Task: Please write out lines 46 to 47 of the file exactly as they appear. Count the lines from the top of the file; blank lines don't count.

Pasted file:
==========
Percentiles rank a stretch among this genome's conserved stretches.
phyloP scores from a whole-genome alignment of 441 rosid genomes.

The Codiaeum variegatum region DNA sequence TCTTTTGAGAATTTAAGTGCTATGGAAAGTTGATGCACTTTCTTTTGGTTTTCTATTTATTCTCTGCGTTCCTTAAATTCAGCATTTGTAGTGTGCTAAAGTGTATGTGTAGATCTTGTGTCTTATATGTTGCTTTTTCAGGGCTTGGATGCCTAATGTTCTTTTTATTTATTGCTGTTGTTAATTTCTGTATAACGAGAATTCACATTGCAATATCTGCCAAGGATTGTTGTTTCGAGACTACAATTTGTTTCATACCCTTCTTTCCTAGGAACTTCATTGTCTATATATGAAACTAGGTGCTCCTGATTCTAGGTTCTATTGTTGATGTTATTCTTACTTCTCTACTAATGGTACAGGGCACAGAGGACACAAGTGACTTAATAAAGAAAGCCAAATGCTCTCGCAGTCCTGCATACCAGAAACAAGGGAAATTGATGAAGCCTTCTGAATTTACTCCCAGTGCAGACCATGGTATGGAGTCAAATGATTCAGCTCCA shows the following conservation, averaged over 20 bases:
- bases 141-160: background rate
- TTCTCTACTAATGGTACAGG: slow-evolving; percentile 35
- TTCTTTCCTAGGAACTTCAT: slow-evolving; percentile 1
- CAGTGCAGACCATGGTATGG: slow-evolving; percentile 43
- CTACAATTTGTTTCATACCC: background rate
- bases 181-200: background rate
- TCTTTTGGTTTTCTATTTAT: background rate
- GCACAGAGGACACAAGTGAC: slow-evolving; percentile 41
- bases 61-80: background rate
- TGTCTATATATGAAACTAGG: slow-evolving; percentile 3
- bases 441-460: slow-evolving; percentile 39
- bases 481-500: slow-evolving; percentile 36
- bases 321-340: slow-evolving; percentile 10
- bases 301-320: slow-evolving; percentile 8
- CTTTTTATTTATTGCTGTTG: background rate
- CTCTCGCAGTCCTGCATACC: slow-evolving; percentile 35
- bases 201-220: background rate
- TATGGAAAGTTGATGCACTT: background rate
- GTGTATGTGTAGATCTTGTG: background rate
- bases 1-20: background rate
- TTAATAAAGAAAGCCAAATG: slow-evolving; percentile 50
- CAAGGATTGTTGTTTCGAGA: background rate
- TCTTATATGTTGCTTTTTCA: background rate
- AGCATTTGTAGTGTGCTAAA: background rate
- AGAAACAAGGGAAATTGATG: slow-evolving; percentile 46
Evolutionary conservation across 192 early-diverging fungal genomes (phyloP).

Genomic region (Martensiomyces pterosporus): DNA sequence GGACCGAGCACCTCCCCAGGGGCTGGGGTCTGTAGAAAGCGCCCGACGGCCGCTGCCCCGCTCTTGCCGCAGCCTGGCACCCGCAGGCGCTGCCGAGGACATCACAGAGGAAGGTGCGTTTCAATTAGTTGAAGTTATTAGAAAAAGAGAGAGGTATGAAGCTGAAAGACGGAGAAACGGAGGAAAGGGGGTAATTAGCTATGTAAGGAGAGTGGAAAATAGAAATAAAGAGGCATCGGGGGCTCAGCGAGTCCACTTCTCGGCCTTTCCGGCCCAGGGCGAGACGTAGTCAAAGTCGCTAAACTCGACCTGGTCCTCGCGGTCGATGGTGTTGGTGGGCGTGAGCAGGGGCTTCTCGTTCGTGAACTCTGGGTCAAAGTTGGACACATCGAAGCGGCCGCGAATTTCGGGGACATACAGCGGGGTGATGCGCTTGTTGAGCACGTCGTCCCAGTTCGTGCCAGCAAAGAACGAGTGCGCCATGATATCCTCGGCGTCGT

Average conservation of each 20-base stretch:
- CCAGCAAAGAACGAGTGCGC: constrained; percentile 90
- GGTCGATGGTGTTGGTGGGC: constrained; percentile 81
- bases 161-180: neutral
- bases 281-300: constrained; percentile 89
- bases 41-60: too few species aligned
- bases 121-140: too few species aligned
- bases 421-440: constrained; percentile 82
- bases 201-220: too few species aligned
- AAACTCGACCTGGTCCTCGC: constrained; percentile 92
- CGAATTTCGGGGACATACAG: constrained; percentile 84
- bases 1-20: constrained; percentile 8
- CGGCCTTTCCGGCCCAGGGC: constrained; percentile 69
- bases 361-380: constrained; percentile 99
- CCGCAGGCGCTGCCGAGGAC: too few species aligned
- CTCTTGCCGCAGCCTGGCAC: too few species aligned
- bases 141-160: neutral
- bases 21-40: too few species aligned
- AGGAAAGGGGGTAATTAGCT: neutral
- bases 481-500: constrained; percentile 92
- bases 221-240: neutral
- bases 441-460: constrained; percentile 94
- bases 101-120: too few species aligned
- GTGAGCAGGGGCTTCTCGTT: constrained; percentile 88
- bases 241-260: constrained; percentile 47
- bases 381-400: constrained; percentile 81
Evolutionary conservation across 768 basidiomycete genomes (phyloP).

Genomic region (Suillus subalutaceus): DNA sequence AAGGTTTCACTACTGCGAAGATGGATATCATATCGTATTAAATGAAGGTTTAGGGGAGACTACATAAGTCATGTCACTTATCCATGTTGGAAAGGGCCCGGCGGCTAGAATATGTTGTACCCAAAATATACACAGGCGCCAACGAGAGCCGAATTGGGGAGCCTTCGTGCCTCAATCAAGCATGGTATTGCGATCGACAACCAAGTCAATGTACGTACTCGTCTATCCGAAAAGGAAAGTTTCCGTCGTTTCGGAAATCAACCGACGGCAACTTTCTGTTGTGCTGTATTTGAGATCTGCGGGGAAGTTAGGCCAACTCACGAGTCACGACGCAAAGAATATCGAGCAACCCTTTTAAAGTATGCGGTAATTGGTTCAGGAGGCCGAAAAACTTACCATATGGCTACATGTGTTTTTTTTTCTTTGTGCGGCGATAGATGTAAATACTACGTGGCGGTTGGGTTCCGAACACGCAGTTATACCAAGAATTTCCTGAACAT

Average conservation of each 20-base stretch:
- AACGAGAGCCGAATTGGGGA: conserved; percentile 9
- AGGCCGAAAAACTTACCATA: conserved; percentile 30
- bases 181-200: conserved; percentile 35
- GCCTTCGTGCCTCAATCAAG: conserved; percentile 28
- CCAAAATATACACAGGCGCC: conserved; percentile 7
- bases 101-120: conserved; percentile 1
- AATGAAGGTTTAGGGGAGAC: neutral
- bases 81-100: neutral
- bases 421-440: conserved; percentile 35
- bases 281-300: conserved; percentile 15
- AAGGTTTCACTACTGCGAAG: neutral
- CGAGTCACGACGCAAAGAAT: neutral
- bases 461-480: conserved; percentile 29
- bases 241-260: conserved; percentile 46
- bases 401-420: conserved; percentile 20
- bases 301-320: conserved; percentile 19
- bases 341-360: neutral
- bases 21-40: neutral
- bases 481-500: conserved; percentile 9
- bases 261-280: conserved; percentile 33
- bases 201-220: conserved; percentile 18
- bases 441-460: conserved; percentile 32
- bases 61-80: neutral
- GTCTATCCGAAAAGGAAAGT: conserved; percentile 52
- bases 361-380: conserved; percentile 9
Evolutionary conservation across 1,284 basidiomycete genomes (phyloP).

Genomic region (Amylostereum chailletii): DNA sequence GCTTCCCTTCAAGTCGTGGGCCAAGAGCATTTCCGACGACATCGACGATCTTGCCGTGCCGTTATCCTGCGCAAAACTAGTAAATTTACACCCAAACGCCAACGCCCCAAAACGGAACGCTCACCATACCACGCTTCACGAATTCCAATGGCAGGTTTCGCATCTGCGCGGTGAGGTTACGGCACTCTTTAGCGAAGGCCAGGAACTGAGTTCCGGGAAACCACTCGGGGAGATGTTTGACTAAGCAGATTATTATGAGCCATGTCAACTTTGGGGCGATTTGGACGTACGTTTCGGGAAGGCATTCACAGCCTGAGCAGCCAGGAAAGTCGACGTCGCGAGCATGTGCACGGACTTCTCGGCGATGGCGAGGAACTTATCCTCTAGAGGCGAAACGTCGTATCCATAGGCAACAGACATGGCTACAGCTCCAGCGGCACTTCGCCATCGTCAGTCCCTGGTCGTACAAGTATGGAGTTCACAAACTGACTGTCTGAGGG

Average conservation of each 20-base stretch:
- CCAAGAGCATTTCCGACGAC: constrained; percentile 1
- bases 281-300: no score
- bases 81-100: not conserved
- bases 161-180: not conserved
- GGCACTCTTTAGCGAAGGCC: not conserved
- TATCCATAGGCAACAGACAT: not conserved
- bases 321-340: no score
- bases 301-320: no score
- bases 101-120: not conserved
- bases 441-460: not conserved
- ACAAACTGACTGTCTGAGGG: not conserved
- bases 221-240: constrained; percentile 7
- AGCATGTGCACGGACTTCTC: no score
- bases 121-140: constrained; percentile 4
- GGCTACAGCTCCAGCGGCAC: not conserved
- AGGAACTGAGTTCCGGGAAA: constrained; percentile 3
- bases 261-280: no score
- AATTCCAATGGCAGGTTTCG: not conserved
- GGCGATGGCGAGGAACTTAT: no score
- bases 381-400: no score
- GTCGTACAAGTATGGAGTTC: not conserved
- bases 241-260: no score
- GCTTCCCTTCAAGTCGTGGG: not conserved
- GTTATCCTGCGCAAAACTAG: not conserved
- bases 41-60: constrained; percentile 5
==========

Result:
- CTCTTGCCGCAGCCTGGCAC: too few species aligned
- bases 141-160: neutral